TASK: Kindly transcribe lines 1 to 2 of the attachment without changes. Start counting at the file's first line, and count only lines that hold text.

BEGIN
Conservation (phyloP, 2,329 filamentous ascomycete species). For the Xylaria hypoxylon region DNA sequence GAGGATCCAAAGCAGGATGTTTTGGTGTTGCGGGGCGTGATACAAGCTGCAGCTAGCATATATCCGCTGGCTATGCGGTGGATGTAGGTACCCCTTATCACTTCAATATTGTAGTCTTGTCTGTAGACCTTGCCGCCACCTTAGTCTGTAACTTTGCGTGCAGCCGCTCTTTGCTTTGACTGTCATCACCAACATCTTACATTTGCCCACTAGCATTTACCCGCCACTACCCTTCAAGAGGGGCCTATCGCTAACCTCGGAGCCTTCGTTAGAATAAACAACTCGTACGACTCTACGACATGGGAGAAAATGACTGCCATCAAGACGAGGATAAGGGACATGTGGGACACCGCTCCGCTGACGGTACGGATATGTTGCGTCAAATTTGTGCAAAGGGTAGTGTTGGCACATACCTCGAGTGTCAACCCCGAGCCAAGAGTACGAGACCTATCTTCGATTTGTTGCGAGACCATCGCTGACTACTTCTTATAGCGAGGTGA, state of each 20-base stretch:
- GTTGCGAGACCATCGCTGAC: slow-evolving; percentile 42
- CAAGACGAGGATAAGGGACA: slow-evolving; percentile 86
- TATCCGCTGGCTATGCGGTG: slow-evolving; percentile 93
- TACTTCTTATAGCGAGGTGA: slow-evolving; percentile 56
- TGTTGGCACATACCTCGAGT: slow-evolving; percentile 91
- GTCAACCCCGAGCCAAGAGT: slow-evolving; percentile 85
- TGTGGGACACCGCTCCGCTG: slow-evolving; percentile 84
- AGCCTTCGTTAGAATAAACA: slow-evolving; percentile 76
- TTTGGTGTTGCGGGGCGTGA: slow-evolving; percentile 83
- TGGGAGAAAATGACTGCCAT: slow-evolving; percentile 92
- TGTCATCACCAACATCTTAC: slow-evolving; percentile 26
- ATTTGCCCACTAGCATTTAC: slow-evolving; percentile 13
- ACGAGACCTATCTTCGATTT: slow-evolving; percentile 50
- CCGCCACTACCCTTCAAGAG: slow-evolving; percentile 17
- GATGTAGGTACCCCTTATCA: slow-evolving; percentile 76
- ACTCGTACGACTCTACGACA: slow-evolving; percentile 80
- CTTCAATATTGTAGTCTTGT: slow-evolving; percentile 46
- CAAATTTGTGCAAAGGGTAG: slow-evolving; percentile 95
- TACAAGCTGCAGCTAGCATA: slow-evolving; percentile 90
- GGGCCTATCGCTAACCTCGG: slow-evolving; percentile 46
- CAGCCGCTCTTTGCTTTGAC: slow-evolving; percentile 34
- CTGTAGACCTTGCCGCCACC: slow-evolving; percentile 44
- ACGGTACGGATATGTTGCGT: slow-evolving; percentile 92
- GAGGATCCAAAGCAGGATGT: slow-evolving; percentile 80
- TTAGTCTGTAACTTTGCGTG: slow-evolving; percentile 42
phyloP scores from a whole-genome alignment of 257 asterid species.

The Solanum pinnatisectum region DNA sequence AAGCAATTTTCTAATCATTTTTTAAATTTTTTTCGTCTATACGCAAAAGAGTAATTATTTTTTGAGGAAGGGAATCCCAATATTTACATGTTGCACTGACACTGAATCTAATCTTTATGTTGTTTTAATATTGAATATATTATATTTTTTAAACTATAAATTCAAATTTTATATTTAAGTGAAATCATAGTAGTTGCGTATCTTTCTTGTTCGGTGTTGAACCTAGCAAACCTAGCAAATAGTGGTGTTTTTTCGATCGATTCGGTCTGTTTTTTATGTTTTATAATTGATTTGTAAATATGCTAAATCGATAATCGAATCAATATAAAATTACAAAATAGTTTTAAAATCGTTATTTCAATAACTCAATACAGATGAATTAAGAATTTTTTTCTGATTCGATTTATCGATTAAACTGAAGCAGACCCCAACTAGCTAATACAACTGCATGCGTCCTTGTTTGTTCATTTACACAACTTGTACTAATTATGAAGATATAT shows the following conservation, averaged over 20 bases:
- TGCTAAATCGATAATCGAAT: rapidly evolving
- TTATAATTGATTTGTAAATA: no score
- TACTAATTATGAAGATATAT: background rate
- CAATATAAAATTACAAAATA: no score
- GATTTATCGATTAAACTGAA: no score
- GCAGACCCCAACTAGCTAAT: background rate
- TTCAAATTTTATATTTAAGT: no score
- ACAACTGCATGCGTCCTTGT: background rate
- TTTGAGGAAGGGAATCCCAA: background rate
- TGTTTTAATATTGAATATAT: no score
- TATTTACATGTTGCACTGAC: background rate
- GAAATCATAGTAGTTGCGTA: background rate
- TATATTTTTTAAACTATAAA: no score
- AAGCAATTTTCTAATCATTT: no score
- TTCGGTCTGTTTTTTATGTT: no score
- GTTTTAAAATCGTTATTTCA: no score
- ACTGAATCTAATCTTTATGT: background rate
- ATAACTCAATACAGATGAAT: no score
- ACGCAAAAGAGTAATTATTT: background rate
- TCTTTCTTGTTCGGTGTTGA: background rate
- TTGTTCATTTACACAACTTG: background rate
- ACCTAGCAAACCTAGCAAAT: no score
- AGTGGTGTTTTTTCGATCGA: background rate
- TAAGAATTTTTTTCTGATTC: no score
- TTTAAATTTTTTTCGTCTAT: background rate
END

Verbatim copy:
Conservation (phyloP, 2,329 filamentous ascomycete species). For the Xylaria hypoxylon region DNA sequence GAGGATCCAAAGCAGGATGTTTTGGTGTTGCGGGGCGTGATACAAGCTGCAGCTAGCATATATCCGCTGGCTATGCGGTGGATGTAGGTACCCCTTATCACTTCAATATTGTAGTCTTGTCTGTAGACCTTGCCGCCACCTTAGTCTGTAACTTTGCGTGCAGCCGCTCTTTGCTTTGACTGTCATCACCAACATCTTACATTTGCCCACTAGCATTTACCCGCCACTACCCTTCAAGAGGGGCCTATCGCTAACCTCGGAGCCTTCGTTAGAATAAACAACTCGTACGACTCTACGACATGGGAGAAAATGACTGCCATCAAGACGAGGATAAGGGACATGTGGGACACCGCTCCGCTGACGGTACGGATATGTTGCGTCAAATTTGTGCAAAGGGTAGTGTTGGCACATACCTCGAGTGTCAACCCCGAGCCAAGAGTACGAGACCTATCTTCGATTTGTTGCGAGACCATCGCTGACTACTTCTTATAGCGAGGTGA, state of each 20-base stretch:
- GTTGCGAGACCATCGCTGAC: slow-evolving; percentile 42